Is Korea still a long way from personalized cancer treatment using next generation sequencing (NGS) that is drawing the attention of experts throughout the world?
Professor Maeng Chi-hoon맹치훈 of Kyung Hee University School of Medicine expressed such concerns at a news conference Wednesday, organized by the Korean Cancer Study Group대한항암요법연구회 to introduce researches at American Society of Clinical Oncology(ASCO).
|Professor Maeng Chi-hoon of Kyung Hee University School of Medicine talks about personalized cancer treatment using next generation sequencing, during a press event Wednesday.|
“NGS-based precision medicine is a new treatment going beyond the conventional treatment paradigm, and a global trend,” Professor Maeng said. “However, there are not cases of NGS examination leading to customized treatment. Particularly in Korea, even if we find the mutation (of genes through NGS), it 's hard to use it on patients unless there are appropriate indications (on related treatments institutionally).”
The NGS examination is a technology that finds genes that cause cancers by analyzing patients’ cancer samples and blood and identifying tens of thousands of genes. It can secure many targets to cure cancers at low prices and in a short period. It has received insurance benefits to a limited extent since March.
Professor Maeng said the NGS examination draw particular attention in ASCO. He cited the ProfilER research released in ASCO, saying, “Even though there isn’t statistical significance, the NGS results showed the survival indicators in the patient group who used available therapies were a little higher than another patient group who didn’t use treatments. That suggests if doctors can find NGS-based therapies fit for each patient, treatment results could get better”.
Maeng expected it would take some time for NGS to position itself as a universal cancer therapy, although it has entered commercializing stage. “They conducted NGS tests on 1,944 patients, but only 7 percent of them received treatments appropriate to their mutation,” the professor said.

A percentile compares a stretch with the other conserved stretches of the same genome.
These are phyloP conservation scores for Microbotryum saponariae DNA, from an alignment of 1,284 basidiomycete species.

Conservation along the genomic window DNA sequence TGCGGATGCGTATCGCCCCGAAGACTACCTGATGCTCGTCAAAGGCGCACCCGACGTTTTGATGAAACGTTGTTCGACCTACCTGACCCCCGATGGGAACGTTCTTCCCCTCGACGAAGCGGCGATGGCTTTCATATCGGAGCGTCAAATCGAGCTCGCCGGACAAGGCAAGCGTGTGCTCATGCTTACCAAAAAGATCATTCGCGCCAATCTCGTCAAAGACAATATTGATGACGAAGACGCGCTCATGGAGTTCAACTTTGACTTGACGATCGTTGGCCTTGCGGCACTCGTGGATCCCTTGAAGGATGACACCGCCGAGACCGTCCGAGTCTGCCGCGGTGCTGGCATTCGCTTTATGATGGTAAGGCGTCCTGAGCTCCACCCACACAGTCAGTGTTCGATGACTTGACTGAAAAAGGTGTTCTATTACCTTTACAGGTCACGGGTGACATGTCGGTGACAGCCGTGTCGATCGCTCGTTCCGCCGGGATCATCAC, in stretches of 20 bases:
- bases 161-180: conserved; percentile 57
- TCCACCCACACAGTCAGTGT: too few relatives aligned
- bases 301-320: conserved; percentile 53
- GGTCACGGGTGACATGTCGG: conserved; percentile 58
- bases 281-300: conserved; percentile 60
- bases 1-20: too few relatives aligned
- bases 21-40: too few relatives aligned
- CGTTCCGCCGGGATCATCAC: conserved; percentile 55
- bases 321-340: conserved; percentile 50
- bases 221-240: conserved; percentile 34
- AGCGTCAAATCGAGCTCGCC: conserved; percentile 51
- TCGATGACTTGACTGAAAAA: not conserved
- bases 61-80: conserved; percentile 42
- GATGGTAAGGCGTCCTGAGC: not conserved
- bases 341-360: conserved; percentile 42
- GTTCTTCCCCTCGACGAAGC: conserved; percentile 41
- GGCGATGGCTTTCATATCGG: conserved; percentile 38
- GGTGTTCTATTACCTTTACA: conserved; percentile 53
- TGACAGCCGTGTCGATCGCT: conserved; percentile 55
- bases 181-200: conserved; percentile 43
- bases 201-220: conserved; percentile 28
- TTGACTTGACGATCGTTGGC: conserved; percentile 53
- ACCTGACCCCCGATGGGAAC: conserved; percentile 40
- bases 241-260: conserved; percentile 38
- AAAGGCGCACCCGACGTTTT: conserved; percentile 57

He added that out of the total 500 patients who underwent Mi-OncoSeq (Michigan Oncology Sequencing Program) mobilizing Whole Genome Sequencing (WGS), Whole Exome Sequencing(WES) and Whole Transcriptome Sequencing(WTS), only 19 percent got personalized treatments that suit the actual mutation of patients. In other words, even if patients undergo NGS examinations, the number of people who could take drugs that suit their cases.
As related clinical trials are going on briskly, both here and abroad, and NGS is certain to become the treatment that can turn customized therapy into reality, however, the government should make productive investment and support, the expert emphasized.
“Currently, the U.S. National Cancer Institute(NCI) is conducting an NCI-MATCH research, involving about 6,000 registered patients. The results of the study will be the basis to determine the use of target therapies through NGS examination in the clinical field,” Professor Maeng said. “To make better use NGS for personalized treatments in medical fields, the industry needs to invigorate various clinical trials and the government should provide greater support for such efforts.”
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